Elderly driver criticism 'ageist'

Age Concern has taken exception to a Canterbury police officer's criticism of older drivers.

Constable Lois Williscroft made her remarks after an 82-year-old woman lost control of her car on a bend and drove through six fences.

No one was hurt, although the woman was taken to hospital for observation.

Ms Williscroft took the woman's licence off her.

"She thought I was being a bit harsh, but I said to her `imagine if there were children playing on the lawn. If you had killed a child, I wouldn't be just taking your licence'."

Ms Williscroft told The Press that general practitioners should be more vigilant in taking driver's licences off elderly patients who were incapable of driving in a safe manner.

"I know it's hard because it takes away their independence, but if they are not capable of driving, they are not capable of driving.

"She is just so, so lucky she wasn't hurt, and there wasn't someone in any of the front yards."

But Age Concern president Liz Baxendine said today that increasing numbers of older people were driving, and were facing ageist attitudes.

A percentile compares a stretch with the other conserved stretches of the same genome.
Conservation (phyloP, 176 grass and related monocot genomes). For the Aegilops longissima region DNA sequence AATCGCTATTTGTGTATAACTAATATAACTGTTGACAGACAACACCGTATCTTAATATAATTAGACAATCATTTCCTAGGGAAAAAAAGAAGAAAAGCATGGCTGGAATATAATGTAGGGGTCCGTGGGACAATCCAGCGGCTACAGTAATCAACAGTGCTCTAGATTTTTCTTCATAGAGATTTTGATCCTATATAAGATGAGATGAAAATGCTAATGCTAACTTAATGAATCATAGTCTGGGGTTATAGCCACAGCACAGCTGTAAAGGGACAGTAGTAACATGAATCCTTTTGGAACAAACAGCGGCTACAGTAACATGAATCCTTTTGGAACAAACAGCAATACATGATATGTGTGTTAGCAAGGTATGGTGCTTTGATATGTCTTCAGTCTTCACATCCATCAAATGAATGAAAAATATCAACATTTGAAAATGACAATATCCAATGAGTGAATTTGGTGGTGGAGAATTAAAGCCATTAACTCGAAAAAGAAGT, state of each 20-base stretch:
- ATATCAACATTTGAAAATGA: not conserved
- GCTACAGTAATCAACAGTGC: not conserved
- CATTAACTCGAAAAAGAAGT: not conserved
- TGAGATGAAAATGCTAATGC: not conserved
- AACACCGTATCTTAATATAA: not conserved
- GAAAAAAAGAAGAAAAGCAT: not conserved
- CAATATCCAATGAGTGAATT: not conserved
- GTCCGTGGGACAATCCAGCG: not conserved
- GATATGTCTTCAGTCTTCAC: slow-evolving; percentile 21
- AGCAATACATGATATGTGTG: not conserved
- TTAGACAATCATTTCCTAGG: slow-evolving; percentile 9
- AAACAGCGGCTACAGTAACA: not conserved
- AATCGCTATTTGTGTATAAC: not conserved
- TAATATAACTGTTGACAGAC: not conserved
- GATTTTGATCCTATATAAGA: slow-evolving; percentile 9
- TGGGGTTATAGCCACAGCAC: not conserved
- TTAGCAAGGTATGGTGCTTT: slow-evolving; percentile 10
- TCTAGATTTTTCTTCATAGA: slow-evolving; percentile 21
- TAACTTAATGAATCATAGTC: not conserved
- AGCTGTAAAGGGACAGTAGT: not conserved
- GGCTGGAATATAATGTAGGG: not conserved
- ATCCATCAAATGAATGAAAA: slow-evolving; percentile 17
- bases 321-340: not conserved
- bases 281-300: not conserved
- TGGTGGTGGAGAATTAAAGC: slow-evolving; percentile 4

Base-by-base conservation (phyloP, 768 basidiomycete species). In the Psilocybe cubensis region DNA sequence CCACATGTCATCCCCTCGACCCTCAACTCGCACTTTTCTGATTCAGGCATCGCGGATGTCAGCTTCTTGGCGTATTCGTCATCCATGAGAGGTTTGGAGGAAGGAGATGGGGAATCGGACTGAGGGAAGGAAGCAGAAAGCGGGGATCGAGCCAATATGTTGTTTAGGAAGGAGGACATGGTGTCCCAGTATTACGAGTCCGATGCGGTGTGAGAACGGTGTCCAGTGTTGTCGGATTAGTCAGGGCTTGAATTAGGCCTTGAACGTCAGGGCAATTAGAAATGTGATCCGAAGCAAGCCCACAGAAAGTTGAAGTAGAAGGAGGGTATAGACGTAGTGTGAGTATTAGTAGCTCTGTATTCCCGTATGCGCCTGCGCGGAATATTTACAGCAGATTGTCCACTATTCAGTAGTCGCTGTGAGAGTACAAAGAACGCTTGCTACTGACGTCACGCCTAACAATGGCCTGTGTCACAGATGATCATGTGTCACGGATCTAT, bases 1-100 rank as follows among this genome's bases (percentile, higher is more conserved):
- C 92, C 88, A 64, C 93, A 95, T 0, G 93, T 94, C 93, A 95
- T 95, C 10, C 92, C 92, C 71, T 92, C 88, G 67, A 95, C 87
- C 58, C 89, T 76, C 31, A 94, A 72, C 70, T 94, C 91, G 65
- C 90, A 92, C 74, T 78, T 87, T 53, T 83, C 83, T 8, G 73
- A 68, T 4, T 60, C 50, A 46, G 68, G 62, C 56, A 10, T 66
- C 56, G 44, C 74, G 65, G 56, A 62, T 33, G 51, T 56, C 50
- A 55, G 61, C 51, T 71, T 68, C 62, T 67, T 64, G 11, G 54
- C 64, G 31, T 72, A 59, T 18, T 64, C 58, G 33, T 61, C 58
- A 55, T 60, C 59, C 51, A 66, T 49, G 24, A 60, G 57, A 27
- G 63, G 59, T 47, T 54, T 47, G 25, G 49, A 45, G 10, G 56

"When an older person has a car accident, there's a lot of jumping to conclusions," she said.

"Even before all the facts are known, there can be an assumption that they're at fault and they must be incapable, simply because of their age.

"Anyone can make a mistake or become unwell behind the wheel, but some seniors' accidents get sensationalist coverage."

Ms Baxendine said older drivers were put under a microscope. They had to renew their licences at age 75, 80 and then every two years after that. This included a medical certificate confirming they were safe to drive.

"We think this is working well," she said.

"If doctors have any concerns about their driving, they can put restrictions on the medical certificate or refer patients for specialist assessments.

"However, we're concerned that older drivers alone face extra costs to maintain a driving licence," Ms Baxendine said.

"These can be a real burden on a group that has one of the lowest accident rates."

Ms Baxendine said that in 2008 in just 4.4 percent of accidents that resulted in injury or death the driver was aged 75 or older.

"Older drivers have a lifetime of safe driving practices behind them; they're less likely to drink and drive and more likely to wear seat belts," she said.

"However, because older people are less strong, they're more likely to be injured in accidents and take longer to recover."

Ms Baxendine said people could contribute to their own safety by reviewing and renewing their driving skills as they aged.

She recommended Safe With Age, a free road safety awareness and road rules refresher course offered by many local Age Concerns and other community groups.


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